I re-watched Game of Thrones Season 8 Episode 3 last night.  Would I have preferred it to be filmed on a brighter set?  Sure.  But did that make me as outraged as the media critics who stir indignant outrage with words?  Not at all.

This show requires a second and sometimes a third viewing to peel back the layers of meaning in every scene.  If that makes me sound like a GoT fanboy, well, that’s your issue not mine.  People who criticize the show usually don’t take the time to watch and understand the show.  Or they’re the people who read the books and feel that the show strayed from the books too much.  Whatever.

To me, someone who opts out of mass television hysteria whenever possible, Game of Thrones is the best television show I’ve ever watched.  I’ve enjoyed watching the characters grow and evolve in a complicated, dark and violent world as that world hones who they are.  We all choose how we are going to react to the things that happen in our lives, and each of these characters evolve based on this.  It’s extraordinary long form character development spanning a decade.

Back in the real world, I do my best to develop and refine my own character.  I write about people who are long dead quite often and I know that.  That’s part of being a history buff I guess.  But there are lessons in history, and it’s worthwhile to know who came before us.  As George Santayana said, “Those who cannot remember the past are condemned to repeat it.”  I see countless people not remembering the past, falling victim to yellow journalism, celebrity gossip, reality television, charlatan evangelicalism and political catch phrases.  That there are people out there who believe the world is flat boggles my mind.  But then there are people who believe climate change isn’t real too.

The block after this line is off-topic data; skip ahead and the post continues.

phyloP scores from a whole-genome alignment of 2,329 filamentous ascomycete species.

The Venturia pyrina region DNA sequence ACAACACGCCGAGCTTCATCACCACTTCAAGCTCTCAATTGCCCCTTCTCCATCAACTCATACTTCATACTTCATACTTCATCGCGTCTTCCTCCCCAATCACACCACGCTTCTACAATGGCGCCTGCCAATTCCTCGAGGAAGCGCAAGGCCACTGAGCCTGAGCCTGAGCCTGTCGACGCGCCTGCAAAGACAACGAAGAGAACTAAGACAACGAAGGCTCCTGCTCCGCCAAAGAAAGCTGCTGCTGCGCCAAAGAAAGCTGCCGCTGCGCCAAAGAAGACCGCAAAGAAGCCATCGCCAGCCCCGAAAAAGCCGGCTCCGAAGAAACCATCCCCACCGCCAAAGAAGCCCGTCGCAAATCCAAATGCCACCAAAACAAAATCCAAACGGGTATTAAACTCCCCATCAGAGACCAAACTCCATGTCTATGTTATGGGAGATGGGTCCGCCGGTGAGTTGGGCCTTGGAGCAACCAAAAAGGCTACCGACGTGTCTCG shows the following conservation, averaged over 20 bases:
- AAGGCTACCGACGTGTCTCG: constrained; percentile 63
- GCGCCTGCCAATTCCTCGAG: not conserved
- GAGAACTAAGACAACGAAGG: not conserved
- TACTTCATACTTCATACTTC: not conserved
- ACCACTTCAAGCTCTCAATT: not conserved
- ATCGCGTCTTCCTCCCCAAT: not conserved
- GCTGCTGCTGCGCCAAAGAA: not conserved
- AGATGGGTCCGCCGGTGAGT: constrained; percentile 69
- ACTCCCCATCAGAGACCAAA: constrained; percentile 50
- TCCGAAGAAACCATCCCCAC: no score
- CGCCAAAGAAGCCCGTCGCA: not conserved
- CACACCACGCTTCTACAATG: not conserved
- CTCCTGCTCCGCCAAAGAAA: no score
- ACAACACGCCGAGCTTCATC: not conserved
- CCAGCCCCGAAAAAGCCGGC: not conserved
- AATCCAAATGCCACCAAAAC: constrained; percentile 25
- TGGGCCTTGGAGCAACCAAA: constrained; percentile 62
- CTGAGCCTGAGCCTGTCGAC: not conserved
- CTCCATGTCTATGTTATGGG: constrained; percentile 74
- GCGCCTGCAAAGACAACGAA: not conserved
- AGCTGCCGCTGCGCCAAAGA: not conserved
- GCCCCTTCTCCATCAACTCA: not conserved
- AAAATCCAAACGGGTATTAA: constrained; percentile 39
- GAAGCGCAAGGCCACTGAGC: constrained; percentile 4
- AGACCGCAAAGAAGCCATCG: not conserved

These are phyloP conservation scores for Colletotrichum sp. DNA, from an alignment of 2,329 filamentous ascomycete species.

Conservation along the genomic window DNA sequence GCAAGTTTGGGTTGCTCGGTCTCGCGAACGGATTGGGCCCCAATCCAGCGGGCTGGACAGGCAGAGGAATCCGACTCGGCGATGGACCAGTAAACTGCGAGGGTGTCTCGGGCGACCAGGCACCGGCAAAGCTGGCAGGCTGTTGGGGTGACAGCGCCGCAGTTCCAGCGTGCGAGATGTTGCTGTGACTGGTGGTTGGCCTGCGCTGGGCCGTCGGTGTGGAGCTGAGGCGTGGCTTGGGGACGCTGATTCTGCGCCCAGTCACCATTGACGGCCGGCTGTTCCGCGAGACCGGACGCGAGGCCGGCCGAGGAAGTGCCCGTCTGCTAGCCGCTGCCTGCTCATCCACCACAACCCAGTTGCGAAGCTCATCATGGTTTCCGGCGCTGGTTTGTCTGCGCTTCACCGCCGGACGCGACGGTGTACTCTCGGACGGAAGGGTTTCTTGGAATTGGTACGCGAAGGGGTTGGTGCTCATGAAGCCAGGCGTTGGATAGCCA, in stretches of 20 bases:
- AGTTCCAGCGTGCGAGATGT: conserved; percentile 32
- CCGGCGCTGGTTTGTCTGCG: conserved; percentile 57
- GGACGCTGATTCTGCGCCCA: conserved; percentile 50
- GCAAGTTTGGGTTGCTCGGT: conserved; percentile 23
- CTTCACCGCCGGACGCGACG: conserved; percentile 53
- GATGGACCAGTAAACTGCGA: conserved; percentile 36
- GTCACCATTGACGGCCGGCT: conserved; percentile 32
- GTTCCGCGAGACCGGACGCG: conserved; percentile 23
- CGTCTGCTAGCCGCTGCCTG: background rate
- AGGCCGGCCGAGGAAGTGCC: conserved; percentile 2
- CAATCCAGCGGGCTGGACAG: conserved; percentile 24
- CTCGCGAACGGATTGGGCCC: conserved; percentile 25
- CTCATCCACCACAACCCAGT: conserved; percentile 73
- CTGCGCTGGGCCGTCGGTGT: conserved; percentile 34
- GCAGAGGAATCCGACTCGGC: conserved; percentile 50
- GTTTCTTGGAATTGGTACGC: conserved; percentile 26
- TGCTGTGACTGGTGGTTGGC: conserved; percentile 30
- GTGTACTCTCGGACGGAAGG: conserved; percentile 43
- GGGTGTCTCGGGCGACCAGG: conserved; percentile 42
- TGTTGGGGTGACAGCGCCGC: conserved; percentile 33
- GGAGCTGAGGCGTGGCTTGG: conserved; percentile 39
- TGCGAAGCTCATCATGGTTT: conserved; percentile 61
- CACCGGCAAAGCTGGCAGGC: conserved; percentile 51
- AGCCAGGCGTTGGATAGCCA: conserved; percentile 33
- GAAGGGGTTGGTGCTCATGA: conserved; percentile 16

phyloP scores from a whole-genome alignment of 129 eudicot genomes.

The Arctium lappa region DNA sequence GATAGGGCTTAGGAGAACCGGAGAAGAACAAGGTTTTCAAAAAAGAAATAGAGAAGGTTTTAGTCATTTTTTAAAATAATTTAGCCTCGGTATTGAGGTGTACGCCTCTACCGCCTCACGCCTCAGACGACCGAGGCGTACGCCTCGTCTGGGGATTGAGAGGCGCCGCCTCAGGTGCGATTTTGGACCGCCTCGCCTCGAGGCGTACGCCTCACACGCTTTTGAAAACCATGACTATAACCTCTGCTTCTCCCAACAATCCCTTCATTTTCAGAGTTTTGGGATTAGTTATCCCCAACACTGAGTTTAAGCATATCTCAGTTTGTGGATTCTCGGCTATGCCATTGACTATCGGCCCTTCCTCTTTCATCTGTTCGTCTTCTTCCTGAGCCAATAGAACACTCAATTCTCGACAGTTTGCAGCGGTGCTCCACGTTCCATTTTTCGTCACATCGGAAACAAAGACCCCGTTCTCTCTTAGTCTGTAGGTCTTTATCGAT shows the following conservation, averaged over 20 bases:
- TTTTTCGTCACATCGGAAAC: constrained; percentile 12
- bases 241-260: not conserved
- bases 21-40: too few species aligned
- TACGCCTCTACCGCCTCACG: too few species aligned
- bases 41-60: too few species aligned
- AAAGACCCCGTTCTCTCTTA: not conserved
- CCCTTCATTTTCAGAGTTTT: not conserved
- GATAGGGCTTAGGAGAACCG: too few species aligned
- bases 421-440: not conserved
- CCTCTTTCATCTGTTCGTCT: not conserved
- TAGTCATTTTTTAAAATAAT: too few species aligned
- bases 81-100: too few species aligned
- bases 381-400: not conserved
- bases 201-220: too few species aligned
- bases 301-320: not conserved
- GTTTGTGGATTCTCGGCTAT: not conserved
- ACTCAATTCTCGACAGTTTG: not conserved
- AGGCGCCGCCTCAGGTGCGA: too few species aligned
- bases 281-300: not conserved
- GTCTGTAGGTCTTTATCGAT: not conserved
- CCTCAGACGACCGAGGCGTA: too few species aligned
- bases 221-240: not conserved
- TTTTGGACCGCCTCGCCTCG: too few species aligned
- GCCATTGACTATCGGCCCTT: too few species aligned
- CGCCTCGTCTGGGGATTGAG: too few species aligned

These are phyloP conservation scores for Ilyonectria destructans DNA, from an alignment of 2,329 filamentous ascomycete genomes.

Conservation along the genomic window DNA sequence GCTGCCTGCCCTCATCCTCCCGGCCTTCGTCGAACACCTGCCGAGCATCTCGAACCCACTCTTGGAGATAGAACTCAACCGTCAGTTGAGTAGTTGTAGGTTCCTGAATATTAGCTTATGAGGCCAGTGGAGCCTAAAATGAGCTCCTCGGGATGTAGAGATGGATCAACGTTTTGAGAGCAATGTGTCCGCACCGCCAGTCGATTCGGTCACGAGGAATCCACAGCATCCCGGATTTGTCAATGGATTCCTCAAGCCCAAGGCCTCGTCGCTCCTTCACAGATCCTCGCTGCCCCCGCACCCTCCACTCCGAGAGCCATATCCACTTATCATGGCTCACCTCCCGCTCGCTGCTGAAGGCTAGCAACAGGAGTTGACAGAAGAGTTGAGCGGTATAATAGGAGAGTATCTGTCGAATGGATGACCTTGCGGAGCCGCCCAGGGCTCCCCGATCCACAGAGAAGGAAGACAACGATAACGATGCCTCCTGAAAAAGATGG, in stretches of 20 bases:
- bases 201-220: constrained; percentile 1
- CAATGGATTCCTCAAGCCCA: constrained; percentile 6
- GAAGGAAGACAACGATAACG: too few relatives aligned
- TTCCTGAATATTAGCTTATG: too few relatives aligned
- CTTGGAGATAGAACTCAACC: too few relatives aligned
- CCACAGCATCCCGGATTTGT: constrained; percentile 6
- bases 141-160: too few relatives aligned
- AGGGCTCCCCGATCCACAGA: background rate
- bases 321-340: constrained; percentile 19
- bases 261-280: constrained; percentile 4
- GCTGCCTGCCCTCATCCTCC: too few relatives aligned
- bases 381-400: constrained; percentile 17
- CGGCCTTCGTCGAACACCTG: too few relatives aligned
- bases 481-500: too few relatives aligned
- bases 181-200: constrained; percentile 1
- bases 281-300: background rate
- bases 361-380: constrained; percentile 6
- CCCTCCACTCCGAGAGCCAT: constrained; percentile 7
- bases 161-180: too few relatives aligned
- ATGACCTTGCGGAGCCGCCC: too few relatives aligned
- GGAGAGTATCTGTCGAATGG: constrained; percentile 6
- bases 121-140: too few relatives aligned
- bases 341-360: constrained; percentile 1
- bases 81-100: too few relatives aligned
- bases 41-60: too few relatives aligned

Game of Thrones offers welcome relief from reality while borrowing heavily from our dark human past.  It’s no stretch to see the similarities in the treatment of women, slavery, massive military conflict, greed and power struggles it leads to, and the privileged lives of the rich.  What I love about the show is that as the characters evolve, they don’t shrink away from these topics, but use them to catalyze the character of the, well, characters.

The development of the two Stark girls who accompanied their father to Kings Landing and struggled for years to get back to Winterfell is at the core of the show.  Dark things happen to each of them over the years, and may still happen in the final three episodes.  But watching them grow and evolve has proven immensely enjoyable.  In contrast, I’m re-reading Walden and reminding myself why I loved it so much.  These two quotes seemed to call out to me this morning:

“There is only one god and his name is Death, and there is only one thing we say to Death: Not today.” – Syrio Forel to Arya Stark, Game of Thrones

“… I read his epitath in the old Lincoln burying-ground, a little on one side, [it told me], with staring emphasis, when he died; which was but an indirect way of informing me that he ever lived.” – Henry David Thoreau, Walden

Thoreau was a Transcendentalist who believed in the basic goodness of all people and the divinity of nature.  Thrones is perhaps the most stoic program I’ve watched.  Remembering that we all must die, and every character on this show seems to eventually, allows you to live each day more richly.  And maybe be a badass with a Valaryan steel dagger too.